You of course have the freedom to use any alternator you wish with any belt system you are comfortable with. Personally, I feel more comfortable when I stay well within safe boundaries. Repeatedly hearing of incidents of compromised crankshafts from side loads has caused me to weigh the actual cost of the extra 40-50 amps of charging ability. If I needed that extra charging capacity, I would definitely upgrade to a serpentine system.

Another option you can consider is to run the alternator from the prop shaft. I have seen several sailboats with this configuration -- where they have added a second alternator to a pulley they mounted to the prop shaft. It seems like an interesting work-around, but I haven't personally explored it enough to confidently stand behind it.
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Old 07-22-2013, 02:11 PM   #15
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The alternator I hope to install would be derated to 100A by the smart regulator to remain within the 110A limits of my current 1/2 inch v belts. I have to admit that I find it hard to believe that any side load transmitted through a properly sized and tensioned 1/2 inch v belt would damage the crank before breaking the belt. But apparently it does happen when overtightened.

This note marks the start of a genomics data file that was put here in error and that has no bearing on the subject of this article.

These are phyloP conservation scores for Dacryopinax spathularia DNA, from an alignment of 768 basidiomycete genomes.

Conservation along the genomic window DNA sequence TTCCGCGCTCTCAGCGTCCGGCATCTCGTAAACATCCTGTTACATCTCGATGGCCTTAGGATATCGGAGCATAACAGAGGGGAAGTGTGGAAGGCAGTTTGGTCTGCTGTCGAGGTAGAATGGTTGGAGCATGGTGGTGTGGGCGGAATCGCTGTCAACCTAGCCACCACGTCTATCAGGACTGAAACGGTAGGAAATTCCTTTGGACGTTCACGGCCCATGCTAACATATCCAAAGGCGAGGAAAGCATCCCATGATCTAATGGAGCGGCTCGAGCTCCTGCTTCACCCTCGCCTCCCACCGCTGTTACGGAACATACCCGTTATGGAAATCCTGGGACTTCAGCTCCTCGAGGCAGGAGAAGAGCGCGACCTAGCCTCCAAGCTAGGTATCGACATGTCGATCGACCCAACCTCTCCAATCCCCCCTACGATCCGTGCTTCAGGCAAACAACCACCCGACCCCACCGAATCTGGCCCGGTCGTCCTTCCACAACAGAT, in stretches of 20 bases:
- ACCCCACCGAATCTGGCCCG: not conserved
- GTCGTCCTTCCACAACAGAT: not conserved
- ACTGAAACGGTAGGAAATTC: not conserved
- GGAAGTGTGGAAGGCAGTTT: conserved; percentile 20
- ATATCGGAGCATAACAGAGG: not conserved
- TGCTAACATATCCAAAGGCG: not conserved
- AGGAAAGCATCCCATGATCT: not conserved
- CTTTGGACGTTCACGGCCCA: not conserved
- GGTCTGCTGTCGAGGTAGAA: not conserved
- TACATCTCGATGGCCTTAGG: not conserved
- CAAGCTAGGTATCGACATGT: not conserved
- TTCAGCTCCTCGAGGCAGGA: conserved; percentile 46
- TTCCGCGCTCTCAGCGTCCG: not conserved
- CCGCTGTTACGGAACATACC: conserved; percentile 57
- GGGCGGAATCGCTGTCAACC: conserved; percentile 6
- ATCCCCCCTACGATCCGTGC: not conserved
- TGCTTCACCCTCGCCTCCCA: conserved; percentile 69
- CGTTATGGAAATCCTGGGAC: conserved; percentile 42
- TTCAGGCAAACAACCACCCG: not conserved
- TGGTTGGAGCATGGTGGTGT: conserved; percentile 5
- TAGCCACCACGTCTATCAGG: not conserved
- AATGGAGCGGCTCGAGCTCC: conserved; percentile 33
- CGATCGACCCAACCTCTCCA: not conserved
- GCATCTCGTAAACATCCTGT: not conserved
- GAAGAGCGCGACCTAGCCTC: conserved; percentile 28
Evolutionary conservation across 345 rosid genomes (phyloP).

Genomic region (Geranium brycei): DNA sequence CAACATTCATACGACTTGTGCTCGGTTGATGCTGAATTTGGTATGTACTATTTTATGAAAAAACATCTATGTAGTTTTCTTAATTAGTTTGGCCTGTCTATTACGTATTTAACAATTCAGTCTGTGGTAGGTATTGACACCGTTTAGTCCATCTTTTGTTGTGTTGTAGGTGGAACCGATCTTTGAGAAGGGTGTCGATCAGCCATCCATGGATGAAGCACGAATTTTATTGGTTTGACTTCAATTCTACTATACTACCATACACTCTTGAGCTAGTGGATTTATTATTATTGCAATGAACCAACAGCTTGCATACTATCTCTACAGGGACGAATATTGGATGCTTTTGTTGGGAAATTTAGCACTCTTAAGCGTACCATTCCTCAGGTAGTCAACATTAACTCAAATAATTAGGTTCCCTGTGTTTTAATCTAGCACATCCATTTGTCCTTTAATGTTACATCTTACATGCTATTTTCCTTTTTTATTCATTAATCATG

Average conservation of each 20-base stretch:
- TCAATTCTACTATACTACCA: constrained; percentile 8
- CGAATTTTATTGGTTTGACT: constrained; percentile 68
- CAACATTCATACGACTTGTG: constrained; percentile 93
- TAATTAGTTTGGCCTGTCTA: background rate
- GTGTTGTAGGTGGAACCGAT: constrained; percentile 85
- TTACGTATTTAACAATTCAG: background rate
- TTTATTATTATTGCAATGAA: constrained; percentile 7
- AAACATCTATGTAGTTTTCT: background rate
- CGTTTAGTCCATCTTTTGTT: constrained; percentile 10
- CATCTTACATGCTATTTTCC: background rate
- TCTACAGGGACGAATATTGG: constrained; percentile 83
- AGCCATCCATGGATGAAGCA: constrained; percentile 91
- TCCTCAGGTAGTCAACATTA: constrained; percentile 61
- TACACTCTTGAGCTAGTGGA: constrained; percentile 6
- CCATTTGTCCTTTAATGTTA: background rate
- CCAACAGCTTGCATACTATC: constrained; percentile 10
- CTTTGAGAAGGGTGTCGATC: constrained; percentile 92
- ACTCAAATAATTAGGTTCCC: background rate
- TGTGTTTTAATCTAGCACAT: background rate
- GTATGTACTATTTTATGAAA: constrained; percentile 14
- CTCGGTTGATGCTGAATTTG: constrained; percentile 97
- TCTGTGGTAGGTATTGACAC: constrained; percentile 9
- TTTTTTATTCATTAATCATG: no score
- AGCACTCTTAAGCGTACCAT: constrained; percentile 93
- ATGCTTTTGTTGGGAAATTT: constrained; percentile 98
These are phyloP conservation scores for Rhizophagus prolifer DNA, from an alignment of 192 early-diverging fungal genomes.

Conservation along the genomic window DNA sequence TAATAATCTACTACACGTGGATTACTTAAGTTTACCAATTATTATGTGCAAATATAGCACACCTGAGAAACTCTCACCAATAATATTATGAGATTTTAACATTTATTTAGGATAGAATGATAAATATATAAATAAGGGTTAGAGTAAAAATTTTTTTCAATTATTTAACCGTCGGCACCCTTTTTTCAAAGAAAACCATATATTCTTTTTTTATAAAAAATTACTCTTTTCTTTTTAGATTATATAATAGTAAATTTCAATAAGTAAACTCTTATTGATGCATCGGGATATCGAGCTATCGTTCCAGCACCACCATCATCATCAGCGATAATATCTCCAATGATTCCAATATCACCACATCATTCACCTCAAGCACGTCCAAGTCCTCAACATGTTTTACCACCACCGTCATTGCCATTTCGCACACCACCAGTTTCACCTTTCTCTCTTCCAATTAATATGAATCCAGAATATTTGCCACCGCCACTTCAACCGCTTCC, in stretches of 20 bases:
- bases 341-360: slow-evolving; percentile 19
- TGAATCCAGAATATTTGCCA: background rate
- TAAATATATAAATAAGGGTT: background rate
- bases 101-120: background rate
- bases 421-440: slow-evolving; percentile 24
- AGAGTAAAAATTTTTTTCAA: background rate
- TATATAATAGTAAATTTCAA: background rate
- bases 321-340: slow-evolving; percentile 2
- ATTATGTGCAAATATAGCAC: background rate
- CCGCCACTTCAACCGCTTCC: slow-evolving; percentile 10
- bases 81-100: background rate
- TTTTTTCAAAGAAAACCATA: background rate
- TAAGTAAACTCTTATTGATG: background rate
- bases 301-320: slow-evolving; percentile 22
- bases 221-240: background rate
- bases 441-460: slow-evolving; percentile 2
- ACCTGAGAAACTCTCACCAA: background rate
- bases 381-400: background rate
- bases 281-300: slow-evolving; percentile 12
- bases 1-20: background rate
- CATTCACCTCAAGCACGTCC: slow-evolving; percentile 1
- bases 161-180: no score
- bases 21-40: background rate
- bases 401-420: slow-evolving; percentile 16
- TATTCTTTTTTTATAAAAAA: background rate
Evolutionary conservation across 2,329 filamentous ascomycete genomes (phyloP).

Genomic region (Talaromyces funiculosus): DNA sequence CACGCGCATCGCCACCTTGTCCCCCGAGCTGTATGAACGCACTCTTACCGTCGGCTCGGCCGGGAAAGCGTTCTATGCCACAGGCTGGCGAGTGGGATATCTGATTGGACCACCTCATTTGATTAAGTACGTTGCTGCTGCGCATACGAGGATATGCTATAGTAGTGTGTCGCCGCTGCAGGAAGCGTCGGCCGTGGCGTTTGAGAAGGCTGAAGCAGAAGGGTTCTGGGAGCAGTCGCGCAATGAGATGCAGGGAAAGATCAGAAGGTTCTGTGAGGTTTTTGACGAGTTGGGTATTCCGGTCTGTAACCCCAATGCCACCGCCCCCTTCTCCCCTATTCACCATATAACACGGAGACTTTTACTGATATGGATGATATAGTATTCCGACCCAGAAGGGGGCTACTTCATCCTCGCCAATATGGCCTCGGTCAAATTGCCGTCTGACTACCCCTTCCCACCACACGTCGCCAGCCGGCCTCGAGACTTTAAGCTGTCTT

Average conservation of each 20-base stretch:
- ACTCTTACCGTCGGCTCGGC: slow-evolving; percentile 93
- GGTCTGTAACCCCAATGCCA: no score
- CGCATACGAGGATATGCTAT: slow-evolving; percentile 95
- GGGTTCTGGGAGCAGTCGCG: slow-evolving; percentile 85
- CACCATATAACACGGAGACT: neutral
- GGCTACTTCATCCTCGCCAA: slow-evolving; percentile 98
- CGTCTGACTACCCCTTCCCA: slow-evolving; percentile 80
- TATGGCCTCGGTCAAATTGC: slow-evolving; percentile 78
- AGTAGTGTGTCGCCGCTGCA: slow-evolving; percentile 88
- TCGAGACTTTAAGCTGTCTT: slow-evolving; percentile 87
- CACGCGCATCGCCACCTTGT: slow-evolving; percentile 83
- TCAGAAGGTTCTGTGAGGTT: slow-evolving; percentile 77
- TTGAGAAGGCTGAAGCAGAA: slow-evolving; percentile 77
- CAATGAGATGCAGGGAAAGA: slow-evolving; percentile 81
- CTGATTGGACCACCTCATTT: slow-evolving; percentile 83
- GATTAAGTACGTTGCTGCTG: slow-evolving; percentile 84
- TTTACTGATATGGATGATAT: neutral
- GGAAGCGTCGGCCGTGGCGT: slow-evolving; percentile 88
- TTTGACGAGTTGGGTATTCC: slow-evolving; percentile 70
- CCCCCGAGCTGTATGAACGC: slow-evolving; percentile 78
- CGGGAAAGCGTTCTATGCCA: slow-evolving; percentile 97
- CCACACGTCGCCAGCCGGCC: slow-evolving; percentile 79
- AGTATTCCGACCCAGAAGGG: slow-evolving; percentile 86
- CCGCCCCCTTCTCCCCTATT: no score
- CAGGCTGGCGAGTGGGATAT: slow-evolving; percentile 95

The problem according to TAD here is the high output alternators (in excess of 150A) will cause belt slippage and excessive dust with the standard 1/2 inch belts. Operators commonly OVERTIGHTEN the belt to stop the slippage and cause failure of the crankshaft at the #1 journal. The serpentine belt/pulley kit is intended to address that problem of damage through overtightening.